We suspected that the association between an ordinal predictor and a continuous outcome had a threshold at some point: that is, that after a positive correlation (the higher the predictor, the higher the outcome), at some point the direction of the relationship would disappear (that is, the outcome would stay constant irrespective of the predictor) or change direction (the higher the predictor, the lower the outcome). Indeed, look at my data:

enter image description here

Is there a simple statistical test to prove that a regression line changes direction after a certain point? Even better, since we had no prior hypothesis as to where the direction change would occur, to check whether a regression line changes direction at some point and automatically find that point? I cannot just publish a chart; there must be a way to check the statistical significance of this relationship. I am well acquainted with regression techniques and R.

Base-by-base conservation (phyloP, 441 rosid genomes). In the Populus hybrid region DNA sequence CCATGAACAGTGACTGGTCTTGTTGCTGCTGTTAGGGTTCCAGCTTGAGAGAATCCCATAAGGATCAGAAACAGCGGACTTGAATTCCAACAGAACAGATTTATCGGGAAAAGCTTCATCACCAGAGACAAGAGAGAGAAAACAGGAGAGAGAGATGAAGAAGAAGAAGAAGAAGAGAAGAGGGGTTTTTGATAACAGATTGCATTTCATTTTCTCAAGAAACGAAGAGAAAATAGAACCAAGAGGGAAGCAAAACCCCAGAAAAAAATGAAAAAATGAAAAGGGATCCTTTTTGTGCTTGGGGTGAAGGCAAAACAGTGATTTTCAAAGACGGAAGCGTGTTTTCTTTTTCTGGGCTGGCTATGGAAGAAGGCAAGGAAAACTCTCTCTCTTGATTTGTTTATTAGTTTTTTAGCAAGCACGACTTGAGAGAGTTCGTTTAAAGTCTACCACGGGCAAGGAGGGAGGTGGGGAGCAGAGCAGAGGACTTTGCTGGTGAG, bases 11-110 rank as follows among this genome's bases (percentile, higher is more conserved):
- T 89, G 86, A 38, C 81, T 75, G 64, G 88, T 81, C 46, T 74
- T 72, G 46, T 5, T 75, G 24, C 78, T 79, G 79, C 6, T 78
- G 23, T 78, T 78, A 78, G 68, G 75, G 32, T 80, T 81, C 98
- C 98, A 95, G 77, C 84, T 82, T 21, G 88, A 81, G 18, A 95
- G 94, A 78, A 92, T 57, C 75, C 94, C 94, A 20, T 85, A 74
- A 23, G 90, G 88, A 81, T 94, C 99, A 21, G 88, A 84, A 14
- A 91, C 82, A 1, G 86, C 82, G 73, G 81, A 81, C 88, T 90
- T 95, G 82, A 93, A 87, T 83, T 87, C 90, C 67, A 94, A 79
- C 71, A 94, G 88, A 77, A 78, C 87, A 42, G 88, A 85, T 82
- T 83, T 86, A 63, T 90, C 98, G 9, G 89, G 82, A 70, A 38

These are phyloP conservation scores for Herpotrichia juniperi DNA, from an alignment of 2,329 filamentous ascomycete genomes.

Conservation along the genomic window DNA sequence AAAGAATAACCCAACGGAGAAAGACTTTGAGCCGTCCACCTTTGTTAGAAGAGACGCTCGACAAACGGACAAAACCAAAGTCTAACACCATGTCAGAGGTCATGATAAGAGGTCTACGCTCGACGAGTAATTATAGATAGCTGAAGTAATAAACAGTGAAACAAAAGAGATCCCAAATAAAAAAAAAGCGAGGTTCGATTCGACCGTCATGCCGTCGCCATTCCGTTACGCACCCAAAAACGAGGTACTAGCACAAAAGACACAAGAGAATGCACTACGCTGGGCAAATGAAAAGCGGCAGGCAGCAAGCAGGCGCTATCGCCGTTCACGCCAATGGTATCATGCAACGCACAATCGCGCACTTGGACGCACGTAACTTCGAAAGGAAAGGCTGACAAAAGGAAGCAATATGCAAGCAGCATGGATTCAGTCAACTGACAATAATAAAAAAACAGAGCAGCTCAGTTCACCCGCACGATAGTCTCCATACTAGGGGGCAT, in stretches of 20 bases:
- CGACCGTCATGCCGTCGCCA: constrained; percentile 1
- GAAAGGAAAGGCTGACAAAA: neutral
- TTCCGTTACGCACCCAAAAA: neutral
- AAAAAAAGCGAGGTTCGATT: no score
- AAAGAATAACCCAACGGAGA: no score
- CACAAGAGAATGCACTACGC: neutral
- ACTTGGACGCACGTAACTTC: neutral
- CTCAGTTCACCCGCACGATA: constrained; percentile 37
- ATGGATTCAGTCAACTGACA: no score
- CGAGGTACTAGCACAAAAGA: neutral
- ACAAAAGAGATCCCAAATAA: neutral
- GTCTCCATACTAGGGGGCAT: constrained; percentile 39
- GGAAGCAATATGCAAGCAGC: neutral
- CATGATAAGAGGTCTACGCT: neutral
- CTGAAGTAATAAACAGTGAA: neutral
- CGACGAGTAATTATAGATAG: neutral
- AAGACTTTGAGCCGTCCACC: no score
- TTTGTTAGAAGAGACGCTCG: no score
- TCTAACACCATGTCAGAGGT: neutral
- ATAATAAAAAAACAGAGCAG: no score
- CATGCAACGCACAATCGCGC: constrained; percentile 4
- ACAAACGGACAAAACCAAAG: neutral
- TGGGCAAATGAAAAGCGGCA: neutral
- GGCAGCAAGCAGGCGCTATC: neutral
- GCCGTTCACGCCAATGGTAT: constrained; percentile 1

1 Answer 1


If you had several points on both sides of the break point and if you could treat the predictor as continuous, I would suggest segmented regression (as implemented in package segmented).

Another idea, which works for the data shown in the graph would be an outlier test. Again, this treats the predictor as continuous since you'd have a perfect fit if you modeled it as an ordered factor.

DF <- data.frame(x = 0:4,
                 y = c(42, 45, 47.8, 52, 42.1))

fit <- lm(y ~ x, data = DF)

#   rstudent unadjusted p-value Bonferonni p
#5 -16.38872          0.0037025     0.018512

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